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What Can We Learn from Subject Interviews?

After years of interviewing eyewitnesses as the forensic artist for one of the largest police agencies in Northern California, I found myself championing efforts to convince investigative practitioners about the benefits of mindful interviewing. Whether it was from my appearances on the Oprah Winfrey Show, Forensic Files—Trail of a Killer, the Dove Real Beauty Sketches campaign, or as a featured speaker at Harvard University discussing how forensic artists might be wrong about their interview process. I believe it has always been my interview technique that has facilitated authentic recollections from eyewitnesses, guided by principles mindful of what I call “cognitive evidence.” Still, I’ve found that investigators find authentic recall less useful and instead resort to collaborating with their eyewitnesses to produce statements that align with their investigative theories.

At the same time, I’ve found the confidence level of many interview practitioners overstated because their interview strategies are rarely scrutinized. It is quite possible that professional investigators expect their subjects to reveal all the information precisely, regardless of their memory of the event. The problem with this investigative mindset is that it can lead to gathering questionable facts. Even cognitive psychologists test the veracity of their eyewitnesses instead of evaluating the effectiveness of interviewers gathering facts about the staged event. Ideally, if we measure the efficacy of subject interviews by evaluating queries, analyzing responses, and appraising abidance to interview principles, we can ensure all our investigations will be based only on reliable facts.

Complacent Interview Strategies

Over the last forty years, corporate and government interview practitioners have engaged in gathering information from subjects utilizing interview methods that demand professionalism, encourage rapport, and employ interview tactics that assume, with enough guidance, that important information will be revealed. However, many investigative administrators soon realized that relying on the heuristics of experienced investigators might be influencing their department’s effectiveness at solving more cases. So, a systematic process for conducting interviews was adopted to improve their collection of evidence.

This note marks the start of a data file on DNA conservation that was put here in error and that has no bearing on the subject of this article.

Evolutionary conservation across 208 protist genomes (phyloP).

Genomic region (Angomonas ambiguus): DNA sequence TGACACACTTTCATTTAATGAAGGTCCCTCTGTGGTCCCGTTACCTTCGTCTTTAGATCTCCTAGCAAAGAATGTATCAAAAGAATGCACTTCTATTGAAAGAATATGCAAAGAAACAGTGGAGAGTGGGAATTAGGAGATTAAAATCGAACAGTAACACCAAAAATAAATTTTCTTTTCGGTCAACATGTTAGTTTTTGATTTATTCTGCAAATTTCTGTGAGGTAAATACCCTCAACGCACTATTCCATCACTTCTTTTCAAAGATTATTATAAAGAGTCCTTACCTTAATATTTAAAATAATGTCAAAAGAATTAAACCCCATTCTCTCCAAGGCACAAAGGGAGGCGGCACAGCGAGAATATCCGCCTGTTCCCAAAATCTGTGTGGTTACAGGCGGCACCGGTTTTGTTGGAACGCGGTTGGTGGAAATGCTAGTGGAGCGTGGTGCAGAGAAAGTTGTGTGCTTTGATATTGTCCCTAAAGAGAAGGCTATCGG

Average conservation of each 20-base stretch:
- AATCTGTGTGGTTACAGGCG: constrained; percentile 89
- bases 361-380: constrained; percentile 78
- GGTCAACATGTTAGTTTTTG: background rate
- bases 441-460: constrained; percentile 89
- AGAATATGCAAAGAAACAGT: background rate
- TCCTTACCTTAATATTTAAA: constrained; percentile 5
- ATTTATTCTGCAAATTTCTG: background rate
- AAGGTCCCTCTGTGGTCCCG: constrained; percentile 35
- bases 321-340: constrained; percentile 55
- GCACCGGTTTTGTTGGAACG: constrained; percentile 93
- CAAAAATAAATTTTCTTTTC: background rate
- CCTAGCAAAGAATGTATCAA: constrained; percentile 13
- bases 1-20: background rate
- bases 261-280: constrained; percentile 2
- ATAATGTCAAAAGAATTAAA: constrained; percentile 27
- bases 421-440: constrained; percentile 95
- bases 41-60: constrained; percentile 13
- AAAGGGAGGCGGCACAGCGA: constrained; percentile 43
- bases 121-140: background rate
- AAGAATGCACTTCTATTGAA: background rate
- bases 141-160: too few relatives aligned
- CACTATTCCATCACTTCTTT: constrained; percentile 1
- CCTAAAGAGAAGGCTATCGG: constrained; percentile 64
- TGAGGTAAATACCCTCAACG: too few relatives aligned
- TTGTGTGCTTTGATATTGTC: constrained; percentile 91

One of these interview methods employed by law enforcement agents and corporate investigators is the cognitive interview (CI) technique developed by Ronald P. Fisher, PhD, and R. Edward Geiselman, PhD. Their acclaimed interview style encourages the eyewitness to recall events by accessing memory codes through augmented communication techniques. In their book, Memory-Enhancing Techniques for Investigative Interviewing—The Cognitive Interview (1992), they describe how interviewers should direct the eyewitness toward memory codes to assist them in revealing what happened. The interviewer, while actively listening, is expected to identify scenes (segments of their statements) that they can probe further to clarify details regarding the suspect or crime elements.

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The structured approach of the CI is unclear about the dangers of memory contamination or the limitations of eyewitness memory. Instead, it relies on the investigator to enhance recall by abiding by a systematic process that includes context reinstatement (CR), report everything (RE), recall from changed perspective (CP), and recall in reverse order (RO). Undoubtedly, both the novice and experienced investigator maneuver in a memory minefield to retrieve as much information as possible, regardless of the reliability of statements.

Let’s take a moment and look at how the CI interviewer might identify scenes in two investigative examples and then I’ll offer you an example of a mindful inquiry. First, in a robbery investigation, the investigator might consider the following scene as the victim recalls the event in the “report everything” phase of the interview. The robbery victim describes the suspect approaching with a weapon and demands their bag. Because the investigator believes the eyewitness had a good look at the suspect, saw the weapon and clothing, and maybe heard the suspect say something, the investigator sees this as an opportunity to ask about this scene in the change perspective or reverse order phases of the interview.

Next, in a retail theft crime, the eyewitness might describe the suspects entering the store as they move to the counter to steal merchandise. The investigator relies on this specific scene to encourage the eyewitness to recall more information about the race, age, and build of the suspect. They also focus on the clothing and any conversations they might have had with their associates. Eventually, the investigator makes a note of it and probes further in the next phase.

In each scenario, they’ll ask the eyewitness to consider events from different perspectives to improve the number of details recalled. The cognitive effort in exhausting these perspectives can be challenging for the eyewitness, which means the strategy for identifying scenes can be complicated for the novice interviewer and even problematic for veteran investigators. With this in mind, if the eyewitness is recalling details and the investigator is determining which scenes to probe into further, are they really listening to every detail?

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Because the interviewer expects memory codes to activate accurate recall from the eyewitness, they may presume every detail just needs to be accessed. For instance, in our robbery example, if the investigator hears the eyewitness describe the weapon as being black and small, they might ask whether it was a semi-automatic pistol or a revolver. These questions might be relevant to this case, but consideration of how they were asked and how the eyewitness responded could be precarious for the veracity of the evidence collected. Let’s say the investigator asks, “You said it was a small black gun. Was it like this one?” The investigator then shows their Glock. 380 from their holster. The eyewitness might say, “I think so, I don’t really remember—I don’t know much about guns.”